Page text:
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“Guys like Kareem Abdul-Jabbar and Bill Walton, they didn’t get an opportunity to play in the Final Four as first-year players because freshmen weren’t eligible then,” DeCourcy said. “But I don’t think you’ll find another player, with the exception of perhaps Anthony Davis, that dominated and won a national championship in the way that Carmelo did. What I saw that first time before his senior year at the ABCD camp, I think that’s who he’s been throughout his whole career.”

“Carmelo made his mark as one of the best NBA players to ever come out of Baltimore,” said Herman “Tree” Harried, the current head coach at Lake Clifton and former Dunbar High School star who played on Syracuse University’s 1987 national championship runner-up team. “He played at an extremely high level for 19 years and is a certain first-ballot Hall of Famer. To put it simply, he was a human bucket, one of the greatest and most prolific scorers in the history of the game. He could wear you out at every level, from attacking off the dribble to running the break, from his mastery of the mid-range to bullying you in the post to banging the three. His footwork was superb and the entirety of his offensive arsenal was a joy to behold.”

Carmelo Anthony’s career may have ended in less-than-glorious fashion after what’s believed to have been his final season with the Lakers, but to look at the totality of his body of work is an aggregate study of true greatness.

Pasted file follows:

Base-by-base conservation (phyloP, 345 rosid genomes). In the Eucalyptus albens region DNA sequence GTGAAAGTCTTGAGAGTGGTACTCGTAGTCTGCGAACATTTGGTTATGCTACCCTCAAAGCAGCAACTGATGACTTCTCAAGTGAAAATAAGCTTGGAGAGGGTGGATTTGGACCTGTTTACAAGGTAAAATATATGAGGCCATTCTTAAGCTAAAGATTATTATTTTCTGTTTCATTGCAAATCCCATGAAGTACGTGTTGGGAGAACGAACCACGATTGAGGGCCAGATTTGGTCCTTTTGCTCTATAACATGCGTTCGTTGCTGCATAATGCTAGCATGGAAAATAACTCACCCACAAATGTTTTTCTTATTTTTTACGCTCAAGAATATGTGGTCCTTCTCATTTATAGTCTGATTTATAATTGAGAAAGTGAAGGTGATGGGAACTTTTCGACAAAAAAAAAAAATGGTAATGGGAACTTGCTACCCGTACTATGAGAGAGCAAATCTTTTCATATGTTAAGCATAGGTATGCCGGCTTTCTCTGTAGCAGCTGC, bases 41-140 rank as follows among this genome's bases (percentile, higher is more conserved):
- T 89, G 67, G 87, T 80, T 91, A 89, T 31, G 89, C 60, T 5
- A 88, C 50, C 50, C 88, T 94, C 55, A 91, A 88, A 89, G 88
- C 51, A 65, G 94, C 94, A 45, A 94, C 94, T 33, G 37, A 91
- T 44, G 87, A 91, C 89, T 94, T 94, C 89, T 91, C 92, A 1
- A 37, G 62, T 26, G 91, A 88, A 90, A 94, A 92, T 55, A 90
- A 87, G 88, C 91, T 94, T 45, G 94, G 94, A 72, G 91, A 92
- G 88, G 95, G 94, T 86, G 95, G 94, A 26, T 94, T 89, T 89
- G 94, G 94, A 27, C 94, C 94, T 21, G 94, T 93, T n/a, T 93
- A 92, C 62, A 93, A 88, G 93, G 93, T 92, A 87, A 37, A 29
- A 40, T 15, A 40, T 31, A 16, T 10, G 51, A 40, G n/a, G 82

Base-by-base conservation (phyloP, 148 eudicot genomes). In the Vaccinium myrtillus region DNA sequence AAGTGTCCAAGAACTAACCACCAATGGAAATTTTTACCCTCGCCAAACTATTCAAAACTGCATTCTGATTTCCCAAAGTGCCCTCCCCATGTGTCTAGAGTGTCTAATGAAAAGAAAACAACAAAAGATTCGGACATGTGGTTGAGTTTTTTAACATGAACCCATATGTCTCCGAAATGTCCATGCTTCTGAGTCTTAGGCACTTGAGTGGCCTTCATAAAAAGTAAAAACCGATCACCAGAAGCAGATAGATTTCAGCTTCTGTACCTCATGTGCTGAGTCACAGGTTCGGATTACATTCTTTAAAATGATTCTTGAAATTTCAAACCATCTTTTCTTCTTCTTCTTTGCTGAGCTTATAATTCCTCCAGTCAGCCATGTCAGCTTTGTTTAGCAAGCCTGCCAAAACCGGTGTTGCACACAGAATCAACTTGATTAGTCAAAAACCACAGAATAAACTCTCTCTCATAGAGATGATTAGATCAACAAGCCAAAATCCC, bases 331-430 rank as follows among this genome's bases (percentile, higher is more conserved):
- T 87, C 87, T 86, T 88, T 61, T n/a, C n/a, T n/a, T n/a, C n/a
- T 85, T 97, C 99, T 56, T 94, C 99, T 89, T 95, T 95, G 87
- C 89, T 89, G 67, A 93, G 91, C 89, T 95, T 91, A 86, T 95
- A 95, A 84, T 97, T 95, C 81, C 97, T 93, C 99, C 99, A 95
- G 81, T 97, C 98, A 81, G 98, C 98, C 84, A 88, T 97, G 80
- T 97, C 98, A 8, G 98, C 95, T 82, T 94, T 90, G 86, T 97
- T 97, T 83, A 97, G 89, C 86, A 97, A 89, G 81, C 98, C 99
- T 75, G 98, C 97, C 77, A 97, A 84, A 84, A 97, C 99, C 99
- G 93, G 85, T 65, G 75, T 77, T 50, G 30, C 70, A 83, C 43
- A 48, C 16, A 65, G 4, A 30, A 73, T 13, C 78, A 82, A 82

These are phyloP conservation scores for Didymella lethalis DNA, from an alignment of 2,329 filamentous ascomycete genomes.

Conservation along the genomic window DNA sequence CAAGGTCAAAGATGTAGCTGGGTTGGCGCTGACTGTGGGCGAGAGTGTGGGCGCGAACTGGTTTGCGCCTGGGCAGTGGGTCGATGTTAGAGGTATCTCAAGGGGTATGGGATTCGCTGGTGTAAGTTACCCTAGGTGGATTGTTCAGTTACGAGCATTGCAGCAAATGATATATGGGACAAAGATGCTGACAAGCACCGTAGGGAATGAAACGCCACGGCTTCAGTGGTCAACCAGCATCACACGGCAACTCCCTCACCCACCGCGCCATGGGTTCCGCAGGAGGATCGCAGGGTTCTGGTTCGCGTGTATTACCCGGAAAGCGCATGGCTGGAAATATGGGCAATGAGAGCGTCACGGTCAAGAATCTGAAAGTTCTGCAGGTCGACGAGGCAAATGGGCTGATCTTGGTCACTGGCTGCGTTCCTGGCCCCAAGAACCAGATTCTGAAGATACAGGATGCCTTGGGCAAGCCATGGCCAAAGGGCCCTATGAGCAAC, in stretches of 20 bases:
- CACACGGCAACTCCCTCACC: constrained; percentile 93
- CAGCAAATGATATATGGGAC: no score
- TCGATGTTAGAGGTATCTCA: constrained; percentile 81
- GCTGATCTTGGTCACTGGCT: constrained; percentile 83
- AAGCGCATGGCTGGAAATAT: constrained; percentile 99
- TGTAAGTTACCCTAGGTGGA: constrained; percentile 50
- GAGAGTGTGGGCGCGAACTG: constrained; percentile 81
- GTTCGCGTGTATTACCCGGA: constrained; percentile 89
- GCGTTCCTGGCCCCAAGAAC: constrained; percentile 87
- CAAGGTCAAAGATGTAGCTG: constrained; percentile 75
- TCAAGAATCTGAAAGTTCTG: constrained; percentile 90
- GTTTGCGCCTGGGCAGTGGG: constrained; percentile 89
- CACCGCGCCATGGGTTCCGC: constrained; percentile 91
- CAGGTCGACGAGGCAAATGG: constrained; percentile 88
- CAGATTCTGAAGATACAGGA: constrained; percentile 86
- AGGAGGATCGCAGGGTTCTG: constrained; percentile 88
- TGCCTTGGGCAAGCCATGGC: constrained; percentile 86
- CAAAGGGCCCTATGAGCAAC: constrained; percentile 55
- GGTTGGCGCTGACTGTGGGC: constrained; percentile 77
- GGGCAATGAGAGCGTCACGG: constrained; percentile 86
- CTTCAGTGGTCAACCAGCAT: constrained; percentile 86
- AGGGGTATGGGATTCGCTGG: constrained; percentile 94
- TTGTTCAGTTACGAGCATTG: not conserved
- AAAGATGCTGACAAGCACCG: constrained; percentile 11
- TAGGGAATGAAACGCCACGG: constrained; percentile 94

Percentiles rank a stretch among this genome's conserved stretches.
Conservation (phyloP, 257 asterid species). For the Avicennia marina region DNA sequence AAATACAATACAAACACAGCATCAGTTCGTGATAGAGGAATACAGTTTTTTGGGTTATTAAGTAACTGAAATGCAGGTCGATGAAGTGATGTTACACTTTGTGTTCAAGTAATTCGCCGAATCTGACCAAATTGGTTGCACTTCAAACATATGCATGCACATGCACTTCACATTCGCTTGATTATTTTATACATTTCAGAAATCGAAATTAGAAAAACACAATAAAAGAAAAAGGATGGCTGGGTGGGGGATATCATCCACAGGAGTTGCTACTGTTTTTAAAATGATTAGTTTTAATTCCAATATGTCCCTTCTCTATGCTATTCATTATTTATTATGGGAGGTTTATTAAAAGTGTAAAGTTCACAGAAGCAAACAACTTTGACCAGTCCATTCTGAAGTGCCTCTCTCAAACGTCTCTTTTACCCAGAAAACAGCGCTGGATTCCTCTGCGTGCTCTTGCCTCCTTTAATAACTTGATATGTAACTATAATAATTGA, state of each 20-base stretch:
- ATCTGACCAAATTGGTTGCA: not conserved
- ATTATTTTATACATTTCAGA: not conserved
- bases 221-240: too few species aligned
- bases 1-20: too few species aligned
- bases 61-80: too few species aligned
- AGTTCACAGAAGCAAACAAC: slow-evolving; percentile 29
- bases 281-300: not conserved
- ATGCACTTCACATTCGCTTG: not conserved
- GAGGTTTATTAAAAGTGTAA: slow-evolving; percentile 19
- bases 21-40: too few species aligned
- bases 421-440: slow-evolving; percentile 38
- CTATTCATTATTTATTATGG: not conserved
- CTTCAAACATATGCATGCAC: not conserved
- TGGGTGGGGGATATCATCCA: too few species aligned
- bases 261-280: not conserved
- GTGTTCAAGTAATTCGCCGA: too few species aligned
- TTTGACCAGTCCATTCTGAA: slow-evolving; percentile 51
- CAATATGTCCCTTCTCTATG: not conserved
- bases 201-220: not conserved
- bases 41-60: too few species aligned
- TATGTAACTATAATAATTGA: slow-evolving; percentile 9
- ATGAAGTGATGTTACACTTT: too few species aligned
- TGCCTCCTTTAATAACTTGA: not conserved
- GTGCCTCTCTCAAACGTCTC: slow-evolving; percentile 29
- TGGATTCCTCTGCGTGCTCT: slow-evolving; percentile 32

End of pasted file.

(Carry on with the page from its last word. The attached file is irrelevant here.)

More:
“Carmelo is definitely one of the most dominant offensive players ever,” said Malcolm Delaney, the former Virginia Tech star, NBA player and overseas pro who followed in Anthony’s footsteps at the Mt. Royal Recreation Center and later at Towson Catholic High School. “I played my AAU ball with Team Melo when he first started the program and we have a connection that’s grown over the years. He helped me as a kid growing up around here in terms of developing a vision of what I wanted to accomplish in both basketball and in life.”

The modern sports fan has a “What Have You Done For Me Lately” mentality, but that does a disservice to a player like Melo who, like former NBA greats Elgin Baylor, Charles Barkley, Patrick Ewing, Reggie Miller or Allen Iverson never had a chance to hoist a championship trophy but was nevertheless one of the preeminent talents to ever step onto the hardwood.

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“He’s a model and an inspiration for the young men and women coming up in Baltimore with dreams of playing the game at the highest level,” said Harried. “He followed in the footsteps of my great high school teammates Muggsy Bogues, Reggie Williams and the late Reggie Lewis in letting people know that you can rise out of this city, regardless of your circumstances, and not only succeed, but exist among the greats as one of the best to ever do it.”

As the 2023 NBA postseason tips off this week, I thought it only appropriate to look back at some of Melo’s most inspiring work, in true appreciation of one of Baltimore’s favorite basketball sons.

“Winning that national championship in such dominant fashion as a freshman at Syracuse, along with capturing those three gold medals for Team USA cemented his legacy at an early age,” Delaney said. “He’ll always be known as one of the toughest players from Baltimore and one of the best to ever play the game.”